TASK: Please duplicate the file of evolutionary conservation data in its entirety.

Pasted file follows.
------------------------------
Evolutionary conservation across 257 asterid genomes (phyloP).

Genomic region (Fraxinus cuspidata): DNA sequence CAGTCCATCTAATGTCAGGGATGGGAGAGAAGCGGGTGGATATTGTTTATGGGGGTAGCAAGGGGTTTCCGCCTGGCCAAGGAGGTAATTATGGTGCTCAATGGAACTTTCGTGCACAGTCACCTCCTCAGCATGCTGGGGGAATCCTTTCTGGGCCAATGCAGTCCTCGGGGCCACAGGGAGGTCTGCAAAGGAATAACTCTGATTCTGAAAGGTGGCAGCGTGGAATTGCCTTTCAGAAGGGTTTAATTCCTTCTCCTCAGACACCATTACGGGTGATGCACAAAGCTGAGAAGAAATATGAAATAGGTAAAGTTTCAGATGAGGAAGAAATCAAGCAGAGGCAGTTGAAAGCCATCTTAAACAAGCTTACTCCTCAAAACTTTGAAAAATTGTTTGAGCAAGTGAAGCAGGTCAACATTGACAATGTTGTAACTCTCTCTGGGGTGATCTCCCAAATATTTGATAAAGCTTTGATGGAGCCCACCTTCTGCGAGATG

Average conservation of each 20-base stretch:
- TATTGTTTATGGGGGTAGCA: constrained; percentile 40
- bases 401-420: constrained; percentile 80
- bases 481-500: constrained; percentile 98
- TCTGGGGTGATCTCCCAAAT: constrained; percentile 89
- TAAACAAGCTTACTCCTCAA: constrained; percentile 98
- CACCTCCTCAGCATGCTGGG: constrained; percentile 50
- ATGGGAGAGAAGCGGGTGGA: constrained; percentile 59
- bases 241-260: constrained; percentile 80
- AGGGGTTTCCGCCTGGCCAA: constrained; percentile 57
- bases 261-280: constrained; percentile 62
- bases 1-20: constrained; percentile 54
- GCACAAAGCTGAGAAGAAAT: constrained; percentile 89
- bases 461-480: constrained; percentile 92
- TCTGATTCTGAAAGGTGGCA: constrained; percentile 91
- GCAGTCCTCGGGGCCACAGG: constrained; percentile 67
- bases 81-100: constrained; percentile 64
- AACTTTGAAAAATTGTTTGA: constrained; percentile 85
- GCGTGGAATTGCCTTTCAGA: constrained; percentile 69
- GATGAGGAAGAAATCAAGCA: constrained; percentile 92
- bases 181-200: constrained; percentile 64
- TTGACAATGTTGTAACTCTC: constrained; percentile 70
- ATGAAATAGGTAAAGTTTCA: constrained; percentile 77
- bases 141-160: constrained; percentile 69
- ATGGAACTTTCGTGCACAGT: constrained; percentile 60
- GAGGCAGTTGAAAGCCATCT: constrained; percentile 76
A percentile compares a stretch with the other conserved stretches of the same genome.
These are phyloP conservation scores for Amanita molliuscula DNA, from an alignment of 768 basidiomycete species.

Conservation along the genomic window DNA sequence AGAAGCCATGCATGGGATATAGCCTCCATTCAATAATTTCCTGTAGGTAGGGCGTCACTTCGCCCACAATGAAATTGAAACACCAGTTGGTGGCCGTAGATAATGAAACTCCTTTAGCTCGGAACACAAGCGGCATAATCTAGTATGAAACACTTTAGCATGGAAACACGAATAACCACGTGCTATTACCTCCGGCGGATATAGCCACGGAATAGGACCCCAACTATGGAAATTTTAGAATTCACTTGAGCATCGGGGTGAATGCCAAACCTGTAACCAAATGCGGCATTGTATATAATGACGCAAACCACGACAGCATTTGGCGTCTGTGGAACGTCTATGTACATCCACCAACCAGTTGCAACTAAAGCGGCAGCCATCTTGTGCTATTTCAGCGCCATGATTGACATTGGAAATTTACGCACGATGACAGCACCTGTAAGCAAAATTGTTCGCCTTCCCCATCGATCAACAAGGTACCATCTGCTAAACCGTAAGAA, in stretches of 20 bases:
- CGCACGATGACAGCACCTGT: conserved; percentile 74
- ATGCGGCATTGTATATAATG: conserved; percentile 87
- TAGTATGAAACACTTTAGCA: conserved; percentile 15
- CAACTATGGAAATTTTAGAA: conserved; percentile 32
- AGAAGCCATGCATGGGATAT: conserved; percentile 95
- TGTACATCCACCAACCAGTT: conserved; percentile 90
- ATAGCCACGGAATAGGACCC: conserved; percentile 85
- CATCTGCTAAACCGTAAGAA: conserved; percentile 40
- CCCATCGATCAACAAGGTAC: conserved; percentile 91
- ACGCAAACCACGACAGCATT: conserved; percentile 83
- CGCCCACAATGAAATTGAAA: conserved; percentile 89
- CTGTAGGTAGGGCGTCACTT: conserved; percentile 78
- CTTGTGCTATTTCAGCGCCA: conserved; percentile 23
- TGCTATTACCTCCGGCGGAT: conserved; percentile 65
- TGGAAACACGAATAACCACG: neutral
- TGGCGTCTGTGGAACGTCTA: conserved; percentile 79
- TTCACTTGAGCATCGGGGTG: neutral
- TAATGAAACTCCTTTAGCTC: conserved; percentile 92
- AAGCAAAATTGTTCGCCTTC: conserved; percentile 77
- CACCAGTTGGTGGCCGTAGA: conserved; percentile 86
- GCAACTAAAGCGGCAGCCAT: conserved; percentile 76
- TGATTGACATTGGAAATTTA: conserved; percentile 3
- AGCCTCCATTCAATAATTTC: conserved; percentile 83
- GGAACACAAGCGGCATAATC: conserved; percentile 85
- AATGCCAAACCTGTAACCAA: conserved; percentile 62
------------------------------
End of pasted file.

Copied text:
Evolutionary conservation across 257 asterid genomes (phyloP).

Genomic region (Fraxinus cuspidata): DNA sequence CAGTCCATCTAATGTCAGGGATGGGAGAGAAGCGGGTGGATATTGTTTATGGGGGTAGCAAGGGGTTTCCGCCTGGCCAAGGAGGTAATTATGGTGCTCAATGGAACTTTCGTGCACAGTCACCTCCTCAGCATGCTGGGGGAATCCTTTCTGGGCCAATGCAGTCCTCGGGGCCACAGGGAGGTCTGCAAAGGAATAACTCTGATTCTGAAAGGTGGCAGCGTGGAATTGCCTTTCAGAAGGGTTTAATTCCTTCTCCTCAGACACCATTACGGGTGATGCACAAAGCTGAGAAGAAATATGAAATAGGTAAAGTTTCAGATGAGGAAGAAATCAAGCAGAGGCAGTTGAAAGCCATCTTAAACAAGCTTACTCCTCAAAACTTTGAAAAATTGTTTGAGCAAGTGAAGCAGGTCAACATTGACAATGTTGTAACTCTCTCTGGGGTGATCTCCCAAATATTTGATAAAGCTTTGATGGAGCCCACCTTCTGCGAGATG

Average conservation of each 20-base stretch:
- TATTGTTTATGGGGGTAGCA: constrained; percentile 40
- bases 401-420: constrained; percentile 80
- bases 481-500: constrained; percentile 98
- TCTGGGGTGATCTCCCAAAT: constrained; percentile 89
- TAAACAAGCTTACTCCTCAA: constrained; percentile 98
- CACCTCCTCAGCATGCTGGG: constrained; percentile 50
- ATGGGAGAGAAGCGGGTGGA: constrained; percentile 59
- bases 241-260: constrained; percentile 80
- AGGGGTTTCCGCCTGGCCAA: constrained; percentile 57
- bases 261-280: constrained; percentile 62
- bases 1-20: constrained; percentile 54
- GCACAAAGCTGAGAAGAAAT: constrained; percentile 89
- bases 461-480: constrained; percentile 92
- TCTGATTCTGAAAGGTGGCA: constrained; percentile 91
- GCAGTCCTCGGGGCCACAGG: constrained; percentile 67
- bases 81-100: constrained; percentile 64
- AACTTTGAAAAATTGTTTGA: constrained; percentile 85
- GCGTGGAATTGCCTTTCAGA: constrained; percentile 69
- GATGAGGAAGAAATCAAGCA: constrained; percentile 92
- bases 181-200: constrained; percentile 64
- TTGACAATGTTGTAACTCTC: constrained; percentile 70
- ATGAAATAGGTAAAGTTTCA: constrained; percentile 77
- bases 141-160: constrained; percentile 69
- ATGGAACTTTCGTGCACAGT: constrained; percentile 60
- GAGGCAGTTGAAAGCCATCT: constrained; percentile 76
A percentile compares a stretch with the other conserved stretches of the same genome.
These are phyloP conservation scores for Amanita molliuscula DNA, from an alignment of 768 basidiomycete species.

Conservation along the genomic window DNA sequence AGAAGCCATGCATGGGATATAGCCTCCATTCAATAATTTCCTGTAGGTAGGGCGTCACTTCGCCCACAATGAAATTGAAACACCAGTTGGTGGCCGTAGATAATGAAACTCCTTTAGCTCGGAACACAAGCGGCATAATCTAGTATGAAACACTTTAGCATGGAAACACGAATAACCACGTGCTATTACCTCCGGCGGATATAGCCACGGAATAGGACCCCAACTATGGAAATTTTAGAATTCACTTGAGCATCGGGGTGAATGCCAAACCTGTAACCAAATGCGGCATTGTATATAATGACGCAAACCACGACAGCATTTGGCGTCTGTGGAACGTCTATGTACATCCACCAACCAGTTGCAACTAAAGCGGCAGCCATCTTGTGCTATTTCAGCGCCATGATTGACATTGGAAATTTACGCACGATGACAGCACCTGTAAGCAAAATTGTTCGCCTTCCCCATCGATCAACAAGGTACCATCTGCTAAACCGTAAGAA, in stretches of 20 bases:
- CGCACGATGACAGCACCTGT: conserved; percentile 74
- ATGCGGCATTGTATATAATG: conserved; percentile 87
- TAGTATGAAACACTTTAGCA: conserved; percentile 15
- CAACTATGGAAATTTTAGAA: conserved; percentile 32
- AGAAGCCATGCATGGGATAT: conserved; percentile 95
- TGTACATCCACCAACCAGTT: conserved; percentile 90
- ATAGCCACGGAATAGGACCC: conserved; percentile 85
- CATCTGCTAAACCGTAAGAA: conserved; percentile 40
- CCCATCGATCAACAAGGTAC: conserved; percentile 91
- ACGCAAACCACGACAGCATT: conserved; percentile 83
- CGCCCACAATGAAATTGAAA: conserved; percentile 89
- CTGTAGGTAGGGCGTCACTT: conserved; percentile 78
- CTTGTGCTATTTCAGCGCCA: conserved; percentile 23
- TGCTATTACCTCCGGCGGAT: conserved; percentile 65
- TGGAAACACGAATAACCACG: neutral
- TGGCGTCTGTGGAACGTCTA: conserved; percentile 79
- TTCACTTGAGCATCGGGGTG: neutral
- TAATGAAACTCCTTTAGCTC: conserved; percentile 92
- AAGCAAAATTGTTCGCCTTC: conserved; percentile 77
- CACCAGTTGGTGGCCGTAGA: conserved; percentile 86
- GCAACTAAAGCGGCAGCCAT: conserved; percentile 76
- TGATTGACATTGGAAATTTA: conserved; percentile 3
- AGCCTCCATTCAATAATTTC: conserved; percentile 83
- GGAACACAAGCGGCATAATC: conserved; percentile 85
- AATGCCAAACCTGTAACCAA: conserved; percentile 62